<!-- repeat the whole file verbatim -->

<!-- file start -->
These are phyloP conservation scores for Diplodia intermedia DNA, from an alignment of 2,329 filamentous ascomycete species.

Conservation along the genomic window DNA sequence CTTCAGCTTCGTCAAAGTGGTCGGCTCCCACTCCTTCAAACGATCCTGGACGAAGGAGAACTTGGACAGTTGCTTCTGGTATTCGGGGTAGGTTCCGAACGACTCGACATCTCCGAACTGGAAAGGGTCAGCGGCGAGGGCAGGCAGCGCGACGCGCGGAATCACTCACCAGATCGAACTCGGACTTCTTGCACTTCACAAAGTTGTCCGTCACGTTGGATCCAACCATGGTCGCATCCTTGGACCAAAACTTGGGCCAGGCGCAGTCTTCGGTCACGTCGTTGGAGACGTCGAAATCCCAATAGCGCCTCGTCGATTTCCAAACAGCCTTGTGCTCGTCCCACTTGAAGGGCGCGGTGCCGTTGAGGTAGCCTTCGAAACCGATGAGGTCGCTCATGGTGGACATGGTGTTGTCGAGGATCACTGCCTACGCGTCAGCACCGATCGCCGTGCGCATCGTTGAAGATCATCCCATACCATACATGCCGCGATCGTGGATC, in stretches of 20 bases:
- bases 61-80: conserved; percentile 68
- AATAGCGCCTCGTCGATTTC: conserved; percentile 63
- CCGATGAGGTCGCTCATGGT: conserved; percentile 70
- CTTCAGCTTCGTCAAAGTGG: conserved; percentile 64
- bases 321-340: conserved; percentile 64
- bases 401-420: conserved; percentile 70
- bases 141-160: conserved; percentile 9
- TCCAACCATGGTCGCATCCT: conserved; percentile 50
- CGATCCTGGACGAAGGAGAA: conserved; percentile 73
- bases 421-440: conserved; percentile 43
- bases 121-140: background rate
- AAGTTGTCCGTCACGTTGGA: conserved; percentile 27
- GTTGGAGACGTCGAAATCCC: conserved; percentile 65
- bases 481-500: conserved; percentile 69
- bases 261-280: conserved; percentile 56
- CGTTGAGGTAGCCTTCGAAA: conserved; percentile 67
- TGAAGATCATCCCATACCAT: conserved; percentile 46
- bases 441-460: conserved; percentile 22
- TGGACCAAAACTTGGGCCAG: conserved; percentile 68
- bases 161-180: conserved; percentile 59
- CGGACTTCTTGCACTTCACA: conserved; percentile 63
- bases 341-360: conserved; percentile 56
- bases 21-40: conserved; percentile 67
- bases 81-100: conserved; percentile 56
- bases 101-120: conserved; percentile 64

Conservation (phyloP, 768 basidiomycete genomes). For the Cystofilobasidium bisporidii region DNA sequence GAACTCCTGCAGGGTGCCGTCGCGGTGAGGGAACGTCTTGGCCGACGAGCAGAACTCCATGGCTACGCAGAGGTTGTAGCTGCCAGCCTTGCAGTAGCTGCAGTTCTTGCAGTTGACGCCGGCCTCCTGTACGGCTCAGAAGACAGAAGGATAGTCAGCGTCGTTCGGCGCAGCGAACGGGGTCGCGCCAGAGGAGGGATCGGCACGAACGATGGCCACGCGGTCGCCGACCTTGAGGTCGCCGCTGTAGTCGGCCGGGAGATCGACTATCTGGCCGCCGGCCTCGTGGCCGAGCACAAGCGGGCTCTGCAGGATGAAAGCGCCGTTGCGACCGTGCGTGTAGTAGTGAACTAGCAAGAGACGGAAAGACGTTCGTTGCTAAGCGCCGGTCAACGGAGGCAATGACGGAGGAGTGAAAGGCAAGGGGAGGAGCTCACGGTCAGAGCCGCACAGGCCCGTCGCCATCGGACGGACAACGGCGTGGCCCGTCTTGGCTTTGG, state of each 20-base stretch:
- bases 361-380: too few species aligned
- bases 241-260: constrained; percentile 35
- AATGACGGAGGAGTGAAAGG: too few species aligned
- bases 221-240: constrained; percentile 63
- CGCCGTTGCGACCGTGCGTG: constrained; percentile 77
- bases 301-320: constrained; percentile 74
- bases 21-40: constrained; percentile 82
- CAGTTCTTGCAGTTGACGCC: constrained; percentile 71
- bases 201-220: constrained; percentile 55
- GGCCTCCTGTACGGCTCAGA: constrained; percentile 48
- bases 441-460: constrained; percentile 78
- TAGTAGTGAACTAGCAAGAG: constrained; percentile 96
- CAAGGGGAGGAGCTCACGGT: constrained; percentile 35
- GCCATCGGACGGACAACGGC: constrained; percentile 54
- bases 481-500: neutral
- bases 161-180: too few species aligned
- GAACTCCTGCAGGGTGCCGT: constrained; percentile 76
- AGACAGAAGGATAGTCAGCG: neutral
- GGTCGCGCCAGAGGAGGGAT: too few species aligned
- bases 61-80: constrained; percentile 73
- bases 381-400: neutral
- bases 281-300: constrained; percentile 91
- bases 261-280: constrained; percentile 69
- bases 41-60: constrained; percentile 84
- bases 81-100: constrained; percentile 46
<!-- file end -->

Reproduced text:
These are phyloP conservation scores for Diplodia intermedia DNA, from an alignment of 2,329 filamentous ascomycete species.

Conservation along the genomic window DNA sequence CTTCAGCTTCGTCAAAGTGGTCGGCTCCCACTCCTTCAAACGATCCTGGACGAAGGAGAACTTGGACAGTTGCTTCTGGTATTCGGGGTAGGTTCCGAACGACTCGACATCTCCGAACTGGAAAGGGTCAGCGGCGAGGGCAGGCAGCGCGACGCGCGGAATCACTCACCAGATCGAACTCGGACTTCTTGCACTTCACAAAGTTGTCCGTCACGTTGGATCCAACCATGGTCGCATCCTTGGACCAAAACTTGGGCCAGGCGCAGTCTTCGGTCACGTCGTTGGAGACGTCGAAATCCCAATAGCGCCTCGTCGATTTCCAAACAGCCTTGTGCTCGTCCCACTTGAAGGGCGCGGTGCCGTTGAGGTAGCCTTCGAAACCGATGAGGTCGCTCATGGTGGACATGGTGTTGTCGAGGATCACTGCCTACGCGTCAGCACCGATCGCCGTGCGCATCGTTGAAGATCATCCCATACCATACATGCCGCGATCGTGGATC, in stretches of 20 bases:
- bases 61-80: conserved; percentile 68
- AATAGCGCCTCGTCGATTTC: conserved; percentile 63
- CCGATGAGGTCGCTCATGGT: conserved; percentile 70
- CTTCAGCTTCGTCAAAGTGG: conserved; percentile 64
- bases 321-340: conserved; percentile 64
- bases 401-420: conserved; percentile 70
- bases 141-160: conserved; percentile 9
- TCCAACCATGGTCGCATCCT: conserved; percentile 50
- CGATCCTGGACGAAGGAGAA: conserved; percentile 73
- bases 421-440: conserved; percentile 43
- bases 121-140: background rate
- AAGTTGTCCGTCACGTTGGA: conserved; percentile 27
- GTTGGAGACGTCGAAATCCC: conserved; percentile 65
- bases 481-500: conserved; percentile 69
- bases 261-280: conserved; percentile 56
- CGTTGAGGTAGCCTTCGAAA: conserved; percentile 67
- TGAAGATCATCCCATACCAT: conserved; percentile 46
- bases 441-460: conserved; percentile 22
- TGGACCAAAACTTGGGCCAG: conserved; percentile 68
- bases 161-180: conserved; percentile 59
- CGGACTTCTTGCACTTCACA: conserved; percentile 63
- bases 341-360: conserved; percentile 56
- bases 21-40: conserved; percentile 67
- bases 81-100: conserved; percentile 56
- bases 101-120: conserved; percentile 64

Conservation (phyloP, 768 basidiomycete genomes). For the Cystofilobasidium bisporidii region DNA sequence GAACTCCTGCAGGGTGCCGTCGCGGTGAGGGAACGTCTTGGCCGACGAGCAGAACTCCATGGCTACGCAGAGGTTGTAGCTGCCAGCCTTGCAGTAGCTGCAGTTCTTGCAGTTGACGCCGGCCTCCTGTACGGCTCAGAAGACAGAAGGATAGTCAGCGTCGTTCGGCGCAGCGAACGGGGTCGCGCCAGAGGAGGGATCGGCACGAACGATGGCCACGCGGTCGCCGACCTTGAGGTCGCCGCTGTAGTCGGCCGGGAGATCGACTATCTGGCCGCCGGCCTCGTGGCCGAGCACAAGCGGGCTCTGCAGGATGAAAGCGCCGTTGCGACCGTGCGTGTAGTAGTGAACTAGCAAGAGACGGAAAGACGTTCGTTGCTAAGCGCCGGTCAACGGAGGCAATGACGGAGGAGTGAAAGGCAAGGGGAGGAGCTCACGGTCAGAGCCGCACAGGCCCGTCGCCATCGGACGGACAACGGCGTGGCCCGTCTTGGCTTTGG, state of each 20-base stretch:
- bases 361-380: too few species aligned
- bases 241-260: constrained; percentile 35
- AATGACGGAGGAGTGAAAGG: too few species aligned
- bases 221-240: constrained; percentile 63
- CGCCGTTGCGACCGTGCGTG: constrained; percentile 77
- bases 301-320: constrained; percentile 74
- bases 21-40: constrained; percentile 82
- CAGTTCTTGCAGTTGACGCC: constrained; percentile 71
- bases 201-220: constrained; percentile 55
- GGCCTCCTGTACGGCTCAGA: constrained; percentile 48
- bases 441-460: constrained; percentile 78
- TAGTAGTGAACTAGCAAGAG: constrained; percentile 96
- CAAGGGGAGGAGCTCACGGT: constrained; percentile 35
- GCCATCGGACGGACAACGGC: constrained; percentile 54
- bases 481-500: neutral
- bases 161-180: too few species aligned
- GAACTCCTGCAGGGTGCCGT: constrained; percentile 76
- AGACAGAAGGATAGTCAGCG: neutral
- GGTCGCGCCAGAGGAGGGAT: too few species aligned
- bases 61-80: constrained; percentile 73
- bases 381-400: neutral
- bases 281-300: constrained; percentile 91
- bases 261-280: constrained; percentile 69
- bases 41-60: constrained; percentile 84
- bases 81-100: constrained; percentile 46